“At the age of 76, I’ve seen a number of these what might be called patriotism cycles,” Galston said. He added: “This is not the first time that a bad patch in American history has led to a decline in what might be called patriotic confidence.”
Still, he said, “the patriotism numbers are quite high by international standards. There aren’t a whole lot of Americans who want to pull up stakes and move elsewhere, and relatively few do … So I would say there is still a foundation of patriotism in the United States, on which future leaders can build and which they have reasonable hopes of reviving.”
Andrew Langus of Westbury said the various issues troubling him and other Americans do not change his view of the July Fourth holiday.
“It's still the best country in the world to live in,” said Langus, a financial planner. “And we just are a divided country right now. And a lot of people have to start, I guess, thinking about coming together again.”
For some, the foundation Galston mentioned was shaken by recent policy developments — such as the Roe reversal — and the political climate generally across the political spectrum.
“Why are we celebrating a Fourth of July independence when they’re taking our rights away from not only myself but also women as a whole in America? Now we’re celebrating independence, but it doesn’t really feel like we’re free,” said Corey Williams, 22, of Shirley.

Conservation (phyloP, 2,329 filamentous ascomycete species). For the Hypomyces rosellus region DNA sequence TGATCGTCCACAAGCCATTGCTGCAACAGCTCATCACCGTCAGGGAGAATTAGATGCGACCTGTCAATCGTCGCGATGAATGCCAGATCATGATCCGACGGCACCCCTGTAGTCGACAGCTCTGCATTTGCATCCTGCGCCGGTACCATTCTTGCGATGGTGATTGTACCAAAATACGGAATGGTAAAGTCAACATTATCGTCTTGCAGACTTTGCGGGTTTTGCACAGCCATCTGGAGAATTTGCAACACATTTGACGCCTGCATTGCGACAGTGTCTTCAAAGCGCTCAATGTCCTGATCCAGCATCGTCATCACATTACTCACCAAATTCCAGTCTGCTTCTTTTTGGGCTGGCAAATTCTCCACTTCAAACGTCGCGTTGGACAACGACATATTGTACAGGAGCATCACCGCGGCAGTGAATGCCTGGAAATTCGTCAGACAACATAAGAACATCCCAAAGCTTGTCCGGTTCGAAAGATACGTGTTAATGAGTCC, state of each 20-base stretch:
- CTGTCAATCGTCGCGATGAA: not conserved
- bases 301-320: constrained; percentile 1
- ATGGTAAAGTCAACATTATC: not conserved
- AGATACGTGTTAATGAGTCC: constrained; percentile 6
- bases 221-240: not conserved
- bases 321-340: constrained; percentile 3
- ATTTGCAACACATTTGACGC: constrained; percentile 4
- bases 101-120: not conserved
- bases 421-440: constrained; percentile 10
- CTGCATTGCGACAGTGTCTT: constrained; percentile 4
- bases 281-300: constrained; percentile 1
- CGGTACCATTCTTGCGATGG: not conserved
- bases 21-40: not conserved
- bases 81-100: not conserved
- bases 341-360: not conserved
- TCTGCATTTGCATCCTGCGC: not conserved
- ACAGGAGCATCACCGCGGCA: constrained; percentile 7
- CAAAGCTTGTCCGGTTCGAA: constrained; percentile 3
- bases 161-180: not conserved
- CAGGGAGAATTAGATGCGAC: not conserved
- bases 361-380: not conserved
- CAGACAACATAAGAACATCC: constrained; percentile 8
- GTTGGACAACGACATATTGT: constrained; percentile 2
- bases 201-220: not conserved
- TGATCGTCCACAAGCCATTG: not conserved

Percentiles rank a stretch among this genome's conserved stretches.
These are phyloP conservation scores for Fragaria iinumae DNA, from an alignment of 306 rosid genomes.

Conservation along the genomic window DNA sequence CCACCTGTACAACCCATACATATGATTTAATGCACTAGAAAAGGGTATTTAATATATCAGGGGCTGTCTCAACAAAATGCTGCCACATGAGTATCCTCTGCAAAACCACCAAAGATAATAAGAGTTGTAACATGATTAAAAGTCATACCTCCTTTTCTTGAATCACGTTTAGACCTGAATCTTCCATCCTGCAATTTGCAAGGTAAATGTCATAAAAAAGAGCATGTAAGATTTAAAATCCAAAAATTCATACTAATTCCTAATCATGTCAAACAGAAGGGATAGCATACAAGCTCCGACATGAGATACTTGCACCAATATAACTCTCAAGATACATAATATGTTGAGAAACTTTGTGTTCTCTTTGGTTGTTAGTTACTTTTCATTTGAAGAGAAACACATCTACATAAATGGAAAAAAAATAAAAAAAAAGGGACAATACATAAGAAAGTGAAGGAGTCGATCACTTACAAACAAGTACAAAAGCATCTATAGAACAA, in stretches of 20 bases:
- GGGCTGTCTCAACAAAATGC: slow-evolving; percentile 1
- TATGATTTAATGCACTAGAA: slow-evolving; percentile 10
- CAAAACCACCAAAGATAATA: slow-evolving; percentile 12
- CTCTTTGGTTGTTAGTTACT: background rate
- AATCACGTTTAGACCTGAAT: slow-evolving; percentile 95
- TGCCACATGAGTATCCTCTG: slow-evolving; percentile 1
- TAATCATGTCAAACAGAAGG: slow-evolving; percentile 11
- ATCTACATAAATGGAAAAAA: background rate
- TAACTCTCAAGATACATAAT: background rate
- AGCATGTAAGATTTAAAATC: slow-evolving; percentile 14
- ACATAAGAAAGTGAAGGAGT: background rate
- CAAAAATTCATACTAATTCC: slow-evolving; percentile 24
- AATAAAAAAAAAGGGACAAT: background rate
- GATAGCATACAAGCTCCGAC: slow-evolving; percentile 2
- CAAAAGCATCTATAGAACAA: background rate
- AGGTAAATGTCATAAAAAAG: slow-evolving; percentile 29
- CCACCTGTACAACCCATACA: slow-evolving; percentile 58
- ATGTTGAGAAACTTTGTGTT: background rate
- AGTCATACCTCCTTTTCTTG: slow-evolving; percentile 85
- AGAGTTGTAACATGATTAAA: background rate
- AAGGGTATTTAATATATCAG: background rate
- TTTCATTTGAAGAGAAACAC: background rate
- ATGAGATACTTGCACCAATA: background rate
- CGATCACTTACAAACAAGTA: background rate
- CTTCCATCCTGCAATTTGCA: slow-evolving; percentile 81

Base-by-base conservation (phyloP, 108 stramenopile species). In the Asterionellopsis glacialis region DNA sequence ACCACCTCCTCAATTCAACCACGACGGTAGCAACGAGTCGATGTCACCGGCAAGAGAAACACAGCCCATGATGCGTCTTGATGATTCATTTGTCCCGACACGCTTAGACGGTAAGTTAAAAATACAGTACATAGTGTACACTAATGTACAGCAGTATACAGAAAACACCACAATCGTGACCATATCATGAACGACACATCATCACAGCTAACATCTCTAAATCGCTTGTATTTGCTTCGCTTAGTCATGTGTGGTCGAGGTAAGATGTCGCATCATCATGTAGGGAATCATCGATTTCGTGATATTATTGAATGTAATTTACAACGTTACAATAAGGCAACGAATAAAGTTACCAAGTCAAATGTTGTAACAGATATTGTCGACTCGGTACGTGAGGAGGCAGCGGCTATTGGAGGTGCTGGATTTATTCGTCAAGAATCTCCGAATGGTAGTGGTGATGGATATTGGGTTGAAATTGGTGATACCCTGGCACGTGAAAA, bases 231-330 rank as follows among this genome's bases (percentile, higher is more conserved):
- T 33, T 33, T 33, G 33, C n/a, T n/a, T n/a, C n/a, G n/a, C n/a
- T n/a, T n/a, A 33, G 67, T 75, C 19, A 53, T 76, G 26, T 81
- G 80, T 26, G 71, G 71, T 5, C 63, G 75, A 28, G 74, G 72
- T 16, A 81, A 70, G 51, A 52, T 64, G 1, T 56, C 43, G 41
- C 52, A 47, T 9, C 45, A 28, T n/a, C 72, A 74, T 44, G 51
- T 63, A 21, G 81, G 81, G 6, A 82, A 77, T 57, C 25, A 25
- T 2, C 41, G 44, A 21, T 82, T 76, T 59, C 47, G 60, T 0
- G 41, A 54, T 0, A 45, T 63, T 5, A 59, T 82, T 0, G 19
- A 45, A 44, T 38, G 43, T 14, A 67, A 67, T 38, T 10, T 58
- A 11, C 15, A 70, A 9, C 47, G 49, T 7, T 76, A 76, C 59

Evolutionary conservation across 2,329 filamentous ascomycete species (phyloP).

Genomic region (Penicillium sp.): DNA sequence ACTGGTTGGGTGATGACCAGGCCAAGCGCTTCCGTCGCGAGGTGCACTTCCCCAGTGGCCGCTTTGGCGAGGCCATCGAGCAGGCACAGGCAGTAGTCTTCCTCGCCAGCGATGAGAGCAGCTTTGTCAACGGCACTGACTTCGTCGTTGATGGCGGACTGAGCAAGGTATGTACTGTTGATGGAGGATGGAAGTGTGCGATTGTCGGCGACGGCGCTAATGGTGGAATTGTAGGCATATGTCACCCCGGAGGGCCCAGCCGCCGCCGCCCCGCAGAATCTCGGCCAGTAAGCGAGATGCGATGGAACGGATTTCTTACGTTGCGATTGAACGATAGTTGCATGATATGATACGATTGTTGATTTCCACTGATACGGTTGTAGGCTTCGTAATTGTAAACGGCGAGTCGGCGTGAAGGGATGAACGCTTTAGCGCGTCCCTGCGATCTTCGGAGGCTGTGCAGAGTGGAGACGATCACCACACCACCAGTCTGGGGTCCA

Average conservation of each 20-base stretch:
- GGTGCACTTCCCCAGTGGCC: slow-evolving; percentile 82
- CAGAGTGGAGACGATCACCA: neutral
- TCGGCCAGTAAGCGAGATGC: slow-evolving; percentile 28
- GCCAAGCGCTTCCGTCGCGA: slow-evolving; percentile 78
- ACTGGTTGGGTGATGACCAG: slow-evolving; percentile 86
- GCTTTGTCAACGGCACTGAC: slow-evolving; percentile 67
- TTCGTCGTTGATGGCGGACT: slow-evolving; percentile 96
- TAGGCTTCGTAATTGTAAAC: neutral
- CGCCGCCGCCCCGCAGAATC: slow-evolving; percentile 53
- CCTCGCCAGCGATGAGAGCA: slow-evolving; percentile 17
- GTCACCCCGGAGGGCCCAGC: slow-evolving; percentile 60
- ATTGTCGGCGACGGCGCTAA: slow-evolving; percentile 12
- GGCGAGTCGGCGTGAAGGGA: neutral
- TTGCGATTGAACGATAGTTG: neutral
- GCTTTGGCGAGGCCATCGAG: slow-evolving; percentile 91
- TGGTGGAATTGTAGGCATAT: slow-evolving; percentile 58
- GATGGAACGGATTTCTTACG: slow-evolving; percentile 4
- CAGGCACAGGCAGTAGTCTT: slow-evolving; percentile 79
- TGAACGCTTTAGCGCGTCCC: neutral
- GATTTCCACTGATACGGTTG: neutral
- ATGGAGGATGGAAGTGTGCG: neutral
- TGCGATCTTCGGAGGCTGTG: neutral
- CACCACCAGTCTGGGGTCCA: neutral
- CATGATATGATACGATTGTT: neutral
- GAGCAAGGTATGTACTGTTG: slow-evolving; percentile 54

Steven B. Smith — a political-science professor at Yale who wrote “Reclaiming Patriotism in an Age of Extremes,” published last year — said that patriotism at its best has been a commitment to certain shared ideals, even if the country has sometimes failed to live up to them.
“Patriotism is our common aspiration to live up to the principles of freedom and equality embedded in our founding documents,” such as the Declaration of Independence, Smith said.
By contrast with patriotism in other countries, “What made ours different is that we have aspirations not only to what we are but to what we think we ought to be, and it’s that tension between what we are and what we ought to be that is the motor force of the American patriotic spirit.”
Joshua Hoffman, a software engineer who lives in Port Washington, said he looks at July Fourth as a time to reflect on those ideals.
“I am upset about things that are happening in the country the last several years, but I’m trying to think more about the ideals of it,” he said. “I can still have hopes that our country can live up to its aspirations.”
Michael Galgano, an American history professor who lives in Farmingdale, said he remains confident that the United States will emerge from these divided times.